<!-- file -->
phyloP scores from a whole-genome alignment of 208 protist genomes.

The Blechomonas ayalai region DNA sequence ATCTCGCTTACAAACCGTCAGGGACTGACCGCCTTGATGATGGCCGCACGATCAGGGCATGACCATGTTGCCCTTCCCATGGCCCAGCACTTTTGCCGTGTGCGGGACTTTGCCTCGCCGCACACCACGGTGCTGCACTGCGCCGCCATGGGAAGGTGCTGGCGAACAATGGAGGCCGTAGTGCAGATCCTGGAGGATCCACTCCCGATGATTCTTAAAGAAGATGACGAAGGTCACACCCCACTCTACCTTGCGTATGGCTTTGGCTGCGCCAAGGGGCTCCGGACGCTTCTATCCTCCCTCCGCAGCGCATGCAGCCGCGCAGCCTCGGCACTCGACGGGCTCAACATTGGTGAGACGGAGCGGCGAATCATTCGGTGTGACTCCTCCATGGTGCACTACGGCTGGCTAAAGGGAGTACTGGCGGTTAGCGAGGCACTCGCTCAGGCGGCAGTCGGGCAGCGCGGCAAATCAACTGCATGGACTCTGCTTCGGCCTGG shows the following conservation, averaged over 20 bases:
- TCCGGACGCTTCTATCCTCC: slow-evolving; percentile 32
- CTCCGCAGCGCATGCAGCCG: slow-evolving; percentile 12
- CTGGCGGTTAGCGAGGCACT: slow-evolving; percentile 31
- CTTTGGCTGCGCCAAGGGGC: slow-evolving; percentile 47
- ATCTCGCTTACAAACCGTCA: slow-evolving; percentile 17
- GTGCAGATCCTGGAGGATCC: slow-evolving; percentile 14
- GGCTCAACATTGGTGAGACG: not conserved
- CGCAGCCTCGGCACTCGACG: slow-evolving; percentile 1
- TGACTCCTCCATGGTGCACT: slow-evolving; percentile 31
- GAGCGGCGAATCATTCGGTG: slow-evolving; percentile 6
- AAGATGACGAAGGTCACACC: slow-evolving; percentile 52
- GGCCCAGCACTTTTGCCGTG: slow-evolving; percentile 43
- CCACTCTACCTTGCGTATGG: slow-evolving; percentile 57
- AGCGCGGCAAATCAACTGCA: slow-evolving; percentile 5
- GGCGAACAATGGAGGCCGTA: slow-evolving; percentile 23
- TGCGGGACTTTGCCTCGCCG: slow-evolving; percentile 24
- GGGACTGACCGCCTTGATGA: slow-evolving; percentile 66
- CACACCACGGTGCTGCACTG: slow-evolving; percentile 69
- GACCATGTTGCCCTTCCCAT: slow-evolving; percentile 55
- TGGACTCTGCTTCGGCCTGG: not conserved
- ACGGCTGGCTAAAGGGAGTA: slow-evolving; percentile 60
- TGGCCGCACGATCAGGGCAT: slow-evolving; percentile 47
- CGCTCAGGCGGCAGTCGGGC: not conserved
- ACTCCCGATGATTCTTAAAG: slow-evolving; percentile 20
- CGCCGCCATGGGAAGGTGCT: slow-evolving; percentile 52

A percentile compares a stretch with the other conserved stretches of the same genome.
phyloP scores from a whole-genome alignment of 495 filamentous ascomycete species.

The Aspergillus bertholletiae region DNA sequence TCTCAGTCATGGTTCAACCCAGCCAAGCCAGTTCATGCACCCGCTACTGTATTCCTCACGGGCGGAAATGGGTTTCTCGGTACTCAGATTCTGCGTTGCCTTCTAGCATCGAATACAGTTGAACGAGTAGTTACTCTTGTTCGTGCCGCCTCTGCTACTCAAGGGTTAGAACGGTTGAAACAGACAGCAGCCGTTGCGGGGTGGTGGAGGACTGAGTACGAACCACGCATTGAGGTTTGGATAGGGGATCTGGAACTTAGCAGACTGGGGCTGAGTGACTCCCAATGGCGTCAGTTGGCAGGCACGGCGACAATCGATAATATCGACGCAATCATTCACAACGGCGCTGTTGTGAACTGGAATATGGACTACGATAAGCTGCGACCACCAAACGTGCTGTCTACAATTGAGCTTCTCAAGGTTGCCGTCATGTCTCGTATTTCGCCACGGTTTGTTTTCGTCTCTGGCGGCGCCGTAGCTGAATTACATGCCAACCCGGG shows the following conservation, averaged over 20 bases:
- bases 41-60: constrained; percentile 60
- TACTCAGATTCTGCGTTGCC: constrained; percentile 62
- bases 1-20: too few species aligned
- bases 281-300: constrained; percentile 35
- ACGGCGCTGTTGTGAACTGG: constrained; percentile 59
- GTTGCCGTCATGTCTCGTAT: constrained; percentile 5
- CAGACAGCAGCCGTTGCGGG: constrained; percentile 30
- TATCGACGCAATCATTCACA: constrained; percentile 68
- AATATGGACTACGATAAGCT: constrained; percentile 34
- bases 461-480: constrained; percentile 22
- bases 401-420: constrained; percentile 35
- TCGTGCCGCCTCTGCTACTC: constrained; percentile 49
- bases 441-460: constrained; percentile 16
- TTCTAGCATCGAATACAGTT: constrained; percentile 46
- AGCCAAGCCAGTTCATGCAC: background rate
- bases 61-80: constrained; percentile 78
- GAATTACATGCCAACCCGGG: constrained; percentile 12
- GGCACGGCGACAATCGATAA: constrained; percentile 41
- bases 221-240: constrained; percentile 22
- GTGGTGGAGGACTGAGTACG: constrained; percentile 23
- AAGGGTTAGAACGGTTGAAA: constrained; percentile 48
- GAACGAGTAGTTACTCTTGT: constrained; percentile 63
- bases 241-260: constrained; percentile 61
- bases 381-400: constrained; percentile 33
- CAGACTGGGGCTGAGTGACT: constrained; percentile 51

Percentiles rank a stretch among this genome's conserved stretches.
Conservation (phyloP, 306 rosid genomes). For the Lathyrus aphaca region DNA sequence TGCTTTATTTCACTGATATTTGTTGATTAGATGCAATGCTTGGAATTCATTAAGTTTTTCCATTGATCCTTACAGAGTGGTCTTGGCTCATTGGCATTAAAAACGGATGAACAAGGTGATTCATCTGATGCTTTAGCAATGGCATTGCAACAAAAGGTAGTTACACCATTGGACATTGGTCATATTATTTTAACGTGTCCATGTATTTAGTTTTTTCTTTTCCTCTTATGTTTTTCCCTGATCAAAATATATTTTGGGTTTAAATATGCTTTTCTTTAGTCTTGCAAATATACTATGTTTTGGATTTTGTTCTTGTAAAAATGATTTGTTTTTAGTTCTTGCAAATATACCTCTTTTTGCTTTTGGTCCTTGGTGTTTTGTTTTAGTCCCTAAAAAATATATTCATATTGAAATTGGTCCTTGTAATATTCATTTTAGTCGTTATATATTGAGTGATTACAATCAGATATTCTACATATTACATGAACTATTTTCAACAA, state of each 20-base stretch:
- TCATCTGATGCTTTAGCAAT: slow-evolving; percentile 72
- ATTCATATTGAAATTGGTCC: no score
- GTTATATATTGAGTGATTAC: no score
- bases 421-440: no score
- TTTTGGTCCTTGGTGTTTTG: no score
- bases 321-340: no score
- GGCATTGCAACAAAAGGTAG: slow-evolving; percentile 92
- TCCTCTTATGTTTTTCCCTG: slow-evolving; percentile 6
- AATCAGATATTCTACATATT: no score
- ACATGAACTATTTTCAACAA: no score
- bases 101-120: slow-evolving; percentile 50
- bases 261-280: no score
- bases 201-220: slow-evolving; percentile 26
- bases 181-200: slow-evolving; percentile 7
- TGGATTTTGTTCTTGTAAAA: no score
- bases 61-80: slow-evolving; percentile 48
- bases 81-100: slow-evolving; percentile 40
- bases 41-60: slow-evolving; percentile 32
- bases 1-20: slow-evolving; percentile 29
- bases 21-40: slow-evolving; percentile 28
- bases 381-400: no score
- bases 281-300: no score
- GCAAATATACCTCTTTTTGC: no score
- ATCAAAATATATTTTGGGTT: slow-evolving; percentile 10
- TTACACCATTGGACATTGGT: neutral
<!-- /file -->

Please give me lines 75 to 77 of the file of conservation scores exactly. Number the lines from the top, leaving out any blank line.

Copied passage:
- bases 41-60: slow-evolving; percentile 32
- bases 1-20: slow-evolving; percentile 29
- bases 21-40: slow-evolving; percentile 28